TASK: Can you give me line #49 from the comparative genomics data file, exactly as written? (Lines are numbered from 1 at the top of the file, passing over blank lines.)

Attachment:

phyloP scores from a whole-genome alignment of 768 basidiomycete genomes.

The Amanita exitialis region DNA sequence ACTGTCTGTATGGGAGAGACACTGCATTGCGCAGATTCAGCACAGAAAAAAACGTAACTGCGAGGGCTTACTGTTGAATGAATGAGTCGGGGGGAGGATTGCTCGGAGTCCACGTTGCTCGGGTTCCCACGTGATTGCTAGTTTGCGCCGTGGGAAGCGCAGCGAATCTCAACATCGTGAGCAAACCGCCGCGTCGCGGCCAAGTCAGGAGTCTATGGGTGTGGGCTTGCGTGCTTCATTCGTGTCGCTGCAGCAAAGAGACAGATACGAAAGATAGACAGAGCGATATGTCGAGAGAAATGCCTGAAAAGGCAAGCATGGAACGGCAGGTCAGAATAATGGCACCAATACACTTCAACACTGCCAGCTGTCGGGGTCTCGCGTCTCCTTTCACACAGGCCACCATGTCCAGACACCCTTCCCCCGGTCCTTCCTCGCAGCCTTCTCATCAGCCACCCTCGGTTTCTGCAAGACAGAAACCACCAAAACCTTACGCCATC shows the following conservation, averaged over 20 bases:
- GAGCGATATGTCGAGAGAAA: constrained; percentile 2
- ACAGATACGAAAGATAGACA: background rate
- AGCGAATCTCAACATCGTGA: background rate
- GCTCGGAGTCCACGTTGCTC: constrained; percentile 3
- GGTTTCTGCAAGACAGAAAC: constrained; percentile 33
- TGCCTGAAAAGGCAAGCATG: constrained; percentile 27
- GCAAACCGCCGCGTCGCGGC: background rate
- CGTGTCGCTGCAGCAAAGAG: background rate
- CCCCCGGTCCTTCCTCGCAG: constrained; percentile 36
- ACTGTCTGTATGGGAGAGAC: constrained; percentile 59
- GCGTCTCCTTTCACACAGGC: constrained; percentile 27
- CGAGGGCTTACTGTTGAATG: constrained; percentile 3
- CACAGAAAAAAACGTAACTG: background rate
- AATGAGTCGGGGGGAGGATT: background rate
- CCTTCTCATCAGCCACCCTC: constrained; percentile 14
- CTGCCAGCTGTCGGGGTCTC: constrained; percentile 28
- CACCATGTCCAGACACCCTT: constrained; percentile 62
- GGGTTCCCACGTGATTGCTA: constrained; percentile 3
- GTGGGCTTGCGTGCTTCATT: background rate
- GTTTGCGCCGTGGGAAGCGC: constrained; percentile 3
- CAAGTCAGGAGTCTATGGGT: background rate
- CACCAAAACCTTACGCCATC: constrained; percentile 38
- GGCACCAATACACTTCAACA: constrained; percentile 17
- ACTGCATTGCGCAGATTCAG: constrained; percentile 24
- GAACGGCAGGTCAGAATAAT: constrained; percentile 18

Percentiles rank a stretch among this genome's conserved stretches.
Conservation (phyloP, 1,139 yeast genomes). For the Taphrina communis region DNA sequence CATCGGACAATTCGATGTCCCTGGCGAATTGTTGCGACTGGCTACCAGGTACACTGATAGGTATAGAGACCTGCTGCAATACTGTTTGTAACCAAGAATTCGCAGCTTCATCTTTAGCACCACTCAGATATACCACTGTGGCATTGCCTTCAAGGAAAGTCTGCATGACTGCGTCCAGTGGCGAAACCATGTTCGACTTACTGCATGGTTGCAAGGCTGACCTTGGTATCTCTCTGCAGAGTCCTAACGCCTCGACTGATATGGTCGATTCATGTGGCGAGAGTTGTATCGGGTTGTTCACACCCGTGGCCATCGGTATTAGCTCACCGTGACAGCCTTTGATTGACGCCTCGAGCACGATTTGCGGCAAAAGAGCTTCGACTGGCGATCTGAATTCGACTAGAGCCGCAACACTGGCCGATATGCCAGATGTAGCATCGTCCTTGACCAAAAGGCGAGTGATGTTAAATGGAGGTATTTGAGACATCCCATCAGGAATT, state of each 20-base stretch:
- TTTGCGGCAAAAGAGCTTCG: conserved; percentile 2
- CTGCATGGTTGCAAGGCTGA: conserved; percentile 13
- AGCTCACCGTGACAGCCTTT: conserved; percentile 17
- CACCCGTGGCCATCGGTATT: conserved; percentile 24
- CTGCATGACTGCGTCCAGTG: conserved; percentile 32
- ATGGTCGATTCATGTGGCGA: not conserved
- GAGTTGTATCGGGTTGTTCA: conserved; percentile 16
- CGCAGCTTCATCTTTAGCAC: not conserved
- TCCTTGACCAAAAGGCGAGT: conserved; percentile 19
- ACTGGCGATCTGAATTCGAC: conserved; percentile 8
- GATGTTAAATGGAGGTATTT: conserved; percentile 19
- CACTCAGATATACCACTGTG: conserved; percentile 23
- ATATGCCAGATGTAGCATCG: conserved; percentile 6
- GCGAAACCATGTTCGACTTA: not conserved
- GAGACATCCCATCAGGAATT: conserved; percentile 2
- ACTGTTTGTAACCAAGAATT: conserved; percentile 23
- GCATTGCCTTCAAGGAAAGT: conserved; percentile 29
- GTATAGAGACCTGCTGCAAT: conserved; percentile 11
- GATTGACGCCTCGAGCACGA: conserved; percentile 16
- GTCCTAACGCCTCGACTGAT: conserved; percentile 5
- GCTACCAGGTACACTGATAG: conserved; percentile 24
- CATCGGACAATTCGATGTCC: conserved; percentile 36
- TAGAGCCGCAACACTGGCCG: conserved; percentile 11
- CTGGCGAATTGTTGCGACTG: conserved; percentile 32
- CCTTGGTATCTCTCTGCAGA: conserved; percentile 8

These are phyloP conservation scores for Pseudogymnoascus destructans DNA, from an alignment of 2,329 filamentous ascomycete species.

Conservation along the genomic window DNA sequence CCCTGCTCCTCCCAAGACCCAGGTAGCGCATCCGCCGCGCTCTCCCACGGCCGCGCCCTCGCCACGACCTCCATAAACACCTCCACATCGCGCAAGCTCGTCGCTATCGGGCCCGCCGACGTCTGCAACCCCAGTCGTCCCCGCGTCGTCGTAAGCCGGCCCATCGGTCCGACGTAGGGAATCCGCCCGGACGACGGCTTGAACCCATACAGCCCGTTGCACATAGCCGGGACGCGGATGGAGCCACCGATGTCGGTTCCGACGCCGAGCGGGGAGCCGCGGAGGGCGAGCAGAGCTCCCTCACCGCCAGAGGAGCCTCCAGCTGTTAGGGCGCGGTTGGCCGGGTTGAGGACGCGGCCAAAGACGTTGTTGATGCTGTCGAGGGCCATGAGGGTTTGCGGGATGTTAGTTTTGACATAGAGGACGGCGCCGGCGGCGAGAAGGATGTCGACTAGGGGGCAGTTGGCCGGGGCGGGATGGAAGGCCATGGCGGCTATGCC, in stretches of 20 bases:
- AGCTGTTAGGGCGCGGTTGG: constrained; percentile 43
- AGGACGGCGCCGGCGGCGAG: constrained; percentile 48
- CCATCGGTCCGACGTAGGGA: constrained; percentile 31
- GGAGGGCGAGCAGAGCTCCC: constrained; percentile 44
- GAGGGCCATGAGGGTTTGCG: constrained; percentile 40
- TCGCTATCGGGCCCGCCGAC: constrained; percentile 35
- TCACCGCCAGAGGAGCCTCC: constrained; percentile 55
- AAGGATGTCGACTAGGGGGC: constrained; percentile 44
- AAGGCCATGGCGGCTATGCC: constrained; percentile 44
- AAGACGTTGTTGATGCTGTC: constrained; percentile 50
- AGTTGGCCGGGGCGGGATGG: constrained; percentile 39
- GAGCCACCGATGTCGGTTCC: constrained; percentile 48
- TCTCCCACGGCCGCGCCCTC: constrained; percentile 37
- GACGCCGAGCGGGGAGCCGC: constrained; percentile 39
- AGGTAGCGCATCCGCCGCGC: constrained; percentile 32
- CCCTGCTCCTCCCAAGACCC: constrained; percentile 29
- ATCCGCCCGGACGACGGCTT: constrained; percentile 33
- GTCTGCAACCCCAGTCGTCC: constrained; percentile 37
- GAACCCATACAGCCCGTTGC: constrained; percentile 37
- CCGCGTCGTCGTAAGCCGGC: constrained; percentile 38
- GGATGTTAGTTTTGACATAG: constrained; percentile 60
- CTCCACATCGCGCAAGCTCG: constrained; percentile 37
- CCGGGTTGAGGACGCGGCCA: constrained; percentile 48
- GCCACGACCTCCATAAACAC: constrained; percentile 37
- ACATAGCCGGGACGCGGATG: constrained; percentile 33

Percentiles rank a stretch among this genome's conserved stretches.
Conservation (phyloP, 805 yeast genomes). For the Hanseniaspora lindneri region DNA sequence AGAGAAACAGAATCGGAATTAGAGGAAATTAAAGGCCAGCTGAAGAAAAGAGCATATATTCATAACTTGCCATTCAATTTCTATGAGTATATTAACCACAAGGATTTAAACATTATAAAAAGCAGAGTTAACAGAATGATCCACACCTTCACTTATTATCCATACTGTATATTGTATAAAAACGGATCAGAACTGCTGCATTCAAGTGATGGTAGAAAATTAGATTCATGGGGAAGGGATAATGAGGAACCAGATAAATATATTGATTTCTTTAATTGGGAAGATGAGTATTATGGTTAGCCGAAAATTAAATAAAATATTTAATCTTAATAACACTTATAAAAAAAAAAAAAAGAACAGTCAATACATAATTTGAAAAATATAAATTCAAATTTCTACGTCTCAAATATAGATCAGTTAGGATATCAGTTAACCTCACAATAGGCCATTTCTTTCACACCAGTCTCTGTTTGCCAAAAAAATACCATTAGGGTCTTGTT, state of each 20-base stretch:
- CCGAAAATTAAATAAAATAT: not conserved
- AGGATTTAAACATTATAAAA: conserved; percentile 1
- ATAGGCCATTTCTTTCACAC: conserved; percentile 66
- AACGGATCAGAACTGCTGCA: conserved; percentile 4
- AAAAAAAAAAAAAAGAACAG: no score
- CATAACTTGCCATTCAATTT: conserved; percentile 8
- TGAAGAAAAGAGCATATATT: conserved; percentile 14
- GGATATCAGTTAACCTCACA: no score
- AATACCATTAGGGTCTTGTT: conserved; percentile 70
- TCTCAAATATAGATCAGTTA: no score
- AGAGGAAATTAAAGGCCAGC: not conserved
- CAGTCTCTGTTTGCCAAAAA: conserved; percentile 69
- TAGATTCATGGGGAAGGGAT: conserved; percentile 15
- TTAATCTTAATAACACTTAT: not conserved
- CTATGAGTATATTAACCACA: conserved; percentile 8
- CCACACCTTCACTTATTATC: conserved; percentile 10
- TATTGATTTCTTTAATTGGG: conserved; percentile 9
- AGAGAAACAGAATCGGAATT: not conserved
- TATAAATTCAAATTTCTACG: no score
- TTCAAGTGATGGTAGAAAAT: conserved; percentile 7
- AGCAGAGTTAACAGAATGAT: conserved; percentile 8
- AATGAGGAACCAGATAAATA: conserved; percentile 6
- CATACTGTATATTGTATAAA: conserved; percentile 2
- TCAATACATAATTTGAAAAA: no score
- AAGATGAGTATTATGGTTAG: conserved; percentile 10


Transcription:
- GTCCTAACGCCTCGACTGAT: conserved; percentile 5